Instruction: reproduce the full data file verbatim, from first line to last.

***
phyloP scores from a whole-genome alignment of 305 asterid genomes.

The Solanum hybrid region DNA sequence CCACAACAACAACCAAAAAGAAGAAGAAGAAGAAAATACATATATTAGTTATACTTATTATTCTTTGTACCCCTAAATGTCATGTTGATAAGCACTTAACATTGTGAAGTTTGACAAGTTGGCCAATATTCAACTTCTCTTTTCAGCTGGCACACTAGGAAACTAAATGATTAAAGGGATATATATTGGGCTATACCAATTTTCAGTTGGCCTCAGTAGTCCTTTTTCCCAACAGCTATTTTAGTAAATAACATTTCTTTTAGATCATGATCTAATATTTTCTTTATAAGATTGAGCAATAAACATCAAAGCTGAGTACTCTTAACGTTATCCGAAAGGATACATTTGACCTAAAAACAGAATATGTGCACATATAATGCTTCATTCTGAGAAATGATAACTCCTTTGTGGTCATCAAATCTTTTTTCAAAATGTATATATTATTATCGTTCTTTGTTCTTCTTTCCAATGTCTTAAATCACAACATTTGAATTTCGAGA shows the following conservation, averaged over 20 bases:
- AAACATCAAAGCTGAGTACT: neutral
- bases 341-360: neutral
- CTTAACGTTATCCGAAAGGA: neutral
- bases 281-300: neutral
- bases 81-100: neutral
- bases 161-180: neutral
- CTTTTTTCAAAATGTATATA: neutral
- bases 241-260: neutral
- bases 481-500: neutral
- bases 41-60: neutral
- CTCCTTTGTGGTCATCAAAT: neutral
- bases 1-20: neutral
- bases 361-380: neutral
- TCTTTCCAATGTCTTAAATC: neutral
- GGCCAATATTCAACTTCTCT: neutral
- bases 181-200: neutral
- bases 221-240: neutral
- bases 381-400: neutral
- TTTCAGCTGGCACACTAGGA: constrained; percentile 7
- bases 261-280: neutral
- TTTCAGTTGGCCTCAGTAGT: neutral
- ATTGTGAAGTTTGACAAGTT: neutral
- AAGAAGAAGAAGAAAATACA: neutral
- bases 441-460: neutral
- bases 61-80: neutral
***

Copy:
phyloP scores from a whole-genome alignment of 305 asterid genomes.

The Solanum hybrid region DNA sequence CCACAACAACAACCAAAAAGAAGAAGAAGAAGAAAATACATATATTAGTTATACTTATTATTCTTTGTACCCCTAAATGTCATGTTGATAAGCACTTAACATTGTGAAGTTTGACAAGTTGGCCAATATTCAACTTCTCTTTTCAGCTGGCACACTAGGAAACTAAATGATTAAAGGGATATATATTGGGCTATACCAATTTTCAGTTGGCCTCAGTAGTCCTTTTTCCCAACAGCTATTTTAGTAAATAACATTTCTTTTAGATCATGATCTAATATTTTCTTTATAAGATTGAGCAATAAACATCAAAGCTGAGTACTCTTAACGTTATCCGAAAGGATACATTTGACCTAAAAACAGAATATGTGCACATATAATGCTTCATTCTGAGAAATGATAACTCCTTTGTGGTCATCAAATCTTTTTTCAAAATGTATATATTATTATCGTTCTTTGTTCTTCTTTCCAATGTCTTAAATCACAACATTTGAATTTCGAGA shows the following conservation, averaged over 20 bases:
- AAACATCAAAGCTGAGTACT: neutral
- bases 341-360: neutral
- CTTAACGTTATCCGAAAGGA: neutral
- bases 281-300: neutral
- bases 81-100: neutral
- bases 161-180: neutral
- CTTTTTTCAAAATGTATATA: neutral
- bases 241-260: neutral
- bases 481-500: neutral
- bases 41-60: neutral
- CTCCTTTGTGGTCATCAAAT: neutral
- bases 1-20: neutral
- bases 361-380: neutral
- TCTTTCCAATGTCTTAAATC: neutral
- GGCCAATATTCAACTTCTCT: neutral
- bases 181-200: neutral
- bases 221-240: neutral
- bases 381-400: neutral
- TTTCAGCTGGCACACTAGGA: constrained; percentile 7
- bases 261-280: neutral
- TTTCAGTTGGCCTCAGTAGT: neutral
- ATTGTGAAGTTTGACAAGTT: neutral
- AAGAAGAAGAAGAAAATACA: neutral
- bases 441-460: neutral
- bases 61-80: neutral